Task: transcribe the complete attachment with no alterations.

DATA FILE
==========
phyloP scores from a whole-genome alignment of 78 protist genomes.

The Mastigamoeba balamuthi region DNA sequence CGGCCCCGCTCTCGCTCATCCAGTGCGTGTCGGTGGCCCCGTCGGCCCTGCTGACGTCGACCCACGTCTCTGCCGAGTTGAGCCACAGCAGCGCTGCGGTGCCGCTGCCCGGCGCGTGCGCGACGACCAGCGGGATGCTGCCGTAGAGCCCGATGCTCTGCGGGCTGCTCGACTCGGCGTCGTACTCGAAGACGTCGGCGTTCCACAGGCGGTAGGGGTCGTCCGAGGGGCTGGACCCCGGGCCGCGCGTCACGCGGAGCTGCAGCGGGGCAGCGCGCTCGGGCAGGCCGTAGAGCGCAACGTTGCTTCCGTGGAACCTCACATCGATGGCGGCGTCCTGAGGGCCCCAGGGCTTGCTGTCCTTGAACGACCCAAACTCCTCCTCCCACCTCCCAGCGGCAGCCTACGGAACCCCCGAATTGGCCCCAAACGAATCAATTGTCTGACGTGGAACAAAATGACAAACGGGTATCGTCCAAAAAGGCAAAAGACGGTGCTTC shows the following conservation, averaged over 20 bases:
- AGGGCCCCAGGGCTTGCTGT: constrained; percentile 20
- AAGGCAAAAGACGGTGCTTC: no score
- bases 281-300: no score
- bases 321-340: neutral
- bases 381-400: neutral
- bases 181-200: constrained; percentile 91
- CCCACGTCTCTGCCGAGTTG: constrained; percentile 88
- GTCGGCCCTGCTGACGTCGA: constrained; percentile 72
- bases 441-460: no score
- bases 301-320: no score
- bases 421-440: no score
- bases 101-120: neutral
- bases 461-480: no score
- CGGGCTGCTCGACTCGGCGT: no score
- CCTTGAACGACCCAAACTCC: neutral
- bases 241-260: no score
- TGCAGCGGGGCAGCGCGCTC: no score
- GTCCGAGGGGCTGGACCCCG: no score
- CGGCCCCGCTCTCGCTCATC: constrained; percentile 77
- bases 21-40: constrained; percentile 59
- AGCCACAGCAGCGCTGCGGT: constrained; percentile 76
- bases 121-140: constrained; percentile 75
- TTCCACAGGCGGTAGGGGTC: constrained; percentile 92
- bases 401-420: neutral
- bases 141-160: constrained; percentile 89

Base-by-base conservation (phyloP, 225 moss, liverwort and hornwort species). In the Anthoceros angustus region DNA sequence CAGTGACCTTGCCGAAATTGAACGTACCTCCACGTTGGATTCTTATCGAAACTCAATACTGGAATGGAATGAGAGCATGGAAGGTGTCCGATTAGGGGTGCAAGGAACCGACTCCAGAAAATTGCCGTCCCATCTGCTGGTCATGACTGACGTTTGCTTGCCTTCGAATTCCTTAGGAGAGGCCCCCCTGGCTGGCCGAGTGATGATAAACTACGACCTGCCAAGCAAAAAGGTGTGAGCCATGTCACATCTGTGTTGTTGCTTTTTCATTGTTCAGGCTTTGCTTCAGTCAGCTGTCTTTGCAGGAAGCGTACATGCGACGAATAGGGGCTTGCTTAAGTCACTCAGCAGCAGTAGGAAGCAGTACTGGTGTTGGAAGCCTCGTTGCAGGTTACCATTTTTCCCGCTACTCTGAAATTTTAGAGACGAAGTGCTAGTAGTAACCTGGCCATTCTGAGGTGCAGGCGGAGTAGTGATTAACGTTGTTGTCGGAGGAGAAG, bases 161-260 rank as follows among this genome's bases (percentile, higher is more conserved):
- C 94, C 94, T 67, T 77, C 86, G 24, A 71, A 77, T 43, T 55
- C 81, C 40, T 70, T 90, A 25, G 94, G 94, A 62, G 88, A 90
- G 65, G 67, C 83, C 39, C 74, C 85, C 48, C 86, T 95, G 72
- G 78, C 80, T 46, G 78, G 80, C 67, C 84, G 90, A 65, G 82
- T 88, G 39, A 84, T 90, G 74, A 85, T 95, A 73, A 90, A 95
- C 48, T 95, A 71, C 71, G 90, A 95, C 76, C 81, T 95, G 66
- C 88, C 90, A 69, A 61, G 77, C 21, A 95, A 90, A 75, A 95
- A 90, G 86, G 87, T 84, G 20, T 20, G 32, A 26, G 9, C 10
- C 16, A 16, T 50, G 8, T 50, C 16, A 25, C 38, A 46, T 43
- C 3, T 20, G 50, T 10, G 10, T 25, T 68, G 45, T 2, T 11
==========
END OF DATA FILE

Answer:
phyloP scores from a whole-genome alignment of 78 protist genomes.

The Mastigamoeba balamuthi region DNA sequence CGGCCCCGCTCTCGCTCATCCAGTGCGTGTCGGTGGCCCCGTCGGCCCTGCTGACGTCGACCCACGTCTCTGCCGAGTTGAGCCACAGCAGCGCTGCGGTGCCGCTGCCCGGCGCGTGCGCGACGACCAGCGGGATGCTGCCGTAGAGCCCGATGCTCTGCGGGCTGCTCGACTCGGCGTCGTACTCGAAGACGTCGGCGTTCCACAGGCGGTAGGGGTCGTCCGAGGGGCTGGACCCCGGGCCGCGCGTCACGCGGAGCTGCAGCGGGGCAGCGCGCTCGGGCAGGCCGTAGAGCGCAACGTTGCTTCCGTGGAACCTCACATCGATGGCGGCGTCCTGAGGGCCCCAGGGCTTGCTGTCCTTGAACGACCCAAACTCCTCCTCCCACCTCCCAGCGGCAGCCTACGGAACCCCCGAATTGGCCCCAAACGAATCAATTGTCTGACGTGGAACAAAATGACAAACGGGTATCGTCCAAAAAGGCAAAAGACGGTGCTTC shows the following conservation, averaged over 20 bases:
- AGGGCCCCAGGGCTTGCTGT: constrained; percentile 20
- AAGGCAAAAGACGGTGCTTC: no score
- bases 281-300: no score
- bases 321-340: neutral
- bases 381-400: neutral
- bases 181-200: constrained; percentile 91
- CCCACGTCTCTGCCGAGTTG: constrained; percentile 88
- GTCGGCCCTGCTGACGTCGA: constrained; percentile 72
- bases 441-460: no score
- bases 301-320: no score
- bases 421-440: no score
- bases 101-120: neutral
- bases 461-480: no score
- CGGGCTGCTCGACTCGGCGT: no score
- CCTTGAACGACCCAAACTCC: neutral
- bases 241-260: no score
- TGCAGCGGGGCAGCGCGCTC: no score
- GTCCGAGGGGCTGGACCCCG: no score
- CGGCCCCGCTCTCGCTCATC: constrained; percentile 77
- bases 21-40: constrained; percentile 59
- AGCCACAGCAGCGCTGCGGT: constrained; percentile 76
- bases 121-140: constrained; percentile 75
- TTCCACAGGCGGTAGGGGTC: constrained; percentile 92
- bases 401-420: neutral
- bases 141-160: constrained; percentile 89

Base-by-base conservation (phyloP, 225 moss, liverwort and hornwort species). In the Anthoceros angustus region DNA sequence CAGTGACCTTGCCGAAATTGAACGTACCTCCACGTTGGATTCTTATCGAAACTCAATACTGGAATGGAATGAGAGCATGGAAGGTGTCCGATTAGGGGTGCAAGGAACCGACTCCAGAAAATTGCCGTCCCATCTGCTGGTCATGACTGACGTTTGCTTGCCTTCGAATTCCTTAGGAGAGGCCCCCCTGGCTGGCCGAGTGATGATAAACTACGACCTGCCAAGCAAAAAGGTGTGAGCCATGTCACATCTGTGTTGTTGCTTTTTCATTGTTCAGGCTTTGCTTCAGTCAGCTGTCTTTGCAGGAAGCGTACATGCGACGAATAGGGGCTTGCTTAAGTCACTCAGCAGCAGTAGGAAGCAGTACTGGTGTTGGAAGCCTCGTTGCAGGTTACCATTTTTCCCGCTACTCTGAAATTTTAGAGACGAAGTGCTAGTAGTAACCTGGCCATTCTGAGGTGCAGGCGGAGTAGTGATTAACGTTGTTGTCGGAGGAGAAG, bases 161-260 rank as follows among this genome's bases (percentile, higher is more conserved):
- C 94, C 94, T 67, T 77, C 86, G 24, A 71, A 77, T 43, T 55
- C 81, C 40, T 70, T 90, A 25, G 94, G 94, A 62, G 88, A 90
- G 65, G 67, C 83, C 39, C 74, C 85, C 48, C 86, T 95, G 72
- G 78, C 80, T 46, G 78, G 80, C 67, C 84, G 90, A 65, G 82
- T 88, G 39, A 84, T 90, G 74, A 85, T 95, A 73, A 90, A 95
- C 48, T 95, A 71, C 71, G 90, A 95, C 76, C 81, T 95, G 66
- C 88, C 90, A 69, A 61, G 77, C 21, A 95, A 90, A 75, A 95
- A 90, G 86, G 87, T 84, G 20, T 20, G 32, A 26, G 9, C 10
- C 16, A 16, T 50, G 8, T 50, C 16, A 25, C 38, A 46, T 43
- C 3, T 20, G 50, T 10, G 10, T 25, T 68, G 45, T 2, T 11